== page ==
Test pots 101
So yesterday, we had an impromptu open day, when children from the local school arrived on site to have a look at the excavation. It was the perfect timing for a visit as some of the post holes have now been sectioned and recorded. This meant that the children could really see the structure of the indigenous round houses and the later colonial structures. It also meant that the children could see what type of soil colour changes can be seen in the excavated post holes. Loe gave instructions on how to make 'pinch/thumb' pots and the children were able to make their own pots which they could then take home.
We also fired some previously made pots in an open fire. These pieces were placed in the fire pit and covered with ash, charcoal and more wood. We left them in the fire for about 3 hours and later tried to remove them from the ash to cool. Some pieces broke in the process, this was probably because we removed them too quickly, or they may have been too wet when they went into the fire and the subsequent steam generated would have cracked the vessel.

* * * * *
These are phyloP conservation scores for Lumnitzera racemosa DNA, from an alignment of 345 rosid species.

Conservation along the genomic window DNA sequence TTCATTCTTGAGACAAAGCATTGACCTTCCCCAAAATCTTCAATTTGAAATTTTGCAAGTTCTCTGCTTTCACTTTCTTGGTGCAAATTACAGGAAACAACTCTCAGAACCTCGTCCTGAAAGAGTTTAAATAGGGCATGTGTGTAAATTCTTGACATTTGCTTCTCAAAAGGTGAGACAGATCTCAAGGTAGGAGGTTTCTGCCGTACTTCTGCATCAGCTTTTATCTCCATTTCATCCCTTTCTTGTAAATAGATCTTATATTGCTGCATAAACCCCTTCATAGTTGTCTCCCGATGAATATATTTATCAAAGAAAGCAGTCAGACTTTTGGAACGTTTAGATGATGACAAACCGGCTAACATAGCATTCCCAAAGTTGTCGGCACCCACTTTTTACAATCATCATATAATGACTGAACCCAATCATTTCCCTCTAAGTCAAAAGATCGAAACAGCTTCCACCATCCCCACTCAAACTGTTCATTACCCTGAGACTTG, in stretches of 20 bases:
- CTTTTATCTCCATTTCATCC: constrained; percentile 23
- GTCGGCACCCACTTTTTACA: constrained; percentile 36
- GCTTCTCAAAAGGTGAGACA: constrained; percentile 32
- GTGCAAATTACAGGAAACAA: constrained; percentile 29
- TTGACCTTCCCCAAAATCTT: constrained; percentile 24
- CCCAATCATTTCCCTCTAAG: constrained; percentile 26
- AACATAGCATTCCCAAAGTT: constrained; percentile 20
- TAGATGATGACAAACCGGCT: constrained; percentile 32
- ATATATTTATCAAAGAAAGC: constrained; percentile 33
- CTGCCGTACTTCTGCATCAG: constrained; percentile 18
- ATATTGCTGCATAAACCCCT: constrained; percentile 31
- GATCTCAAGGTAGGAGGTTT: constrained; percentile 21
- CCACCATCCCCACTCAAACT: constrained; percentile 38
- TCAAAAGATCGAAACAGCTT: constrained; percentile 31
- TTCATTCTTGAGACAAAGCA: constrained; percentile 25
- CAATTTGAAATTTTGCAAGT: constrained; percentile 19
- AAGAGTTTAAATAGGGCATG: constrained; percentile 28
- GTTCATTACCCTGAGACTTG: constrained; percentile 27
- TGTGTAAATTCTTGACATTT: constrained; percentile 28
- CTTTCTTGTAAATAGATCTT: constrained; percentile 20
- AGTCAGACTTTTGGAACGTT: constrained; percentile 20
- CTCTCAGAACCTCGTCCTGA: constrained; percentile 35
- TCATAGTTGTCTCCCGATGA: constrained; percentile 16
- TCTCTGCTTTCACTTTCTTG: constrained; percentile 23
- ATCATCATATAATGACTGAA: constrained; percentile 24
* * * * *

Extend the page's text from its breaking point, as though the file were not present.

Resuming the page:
We are now in the final stages of the excavation, so it's all hands on deck to get everything done. We need to make sure that all the recording, drawing, photographing, and onsite analyses have been completed. We also have to finalise which samples will be sent for further analysis. We're at that stage when everyone feels tired and the motivation to get the little jobs finished is beginning to ebb. But we plough ever onward.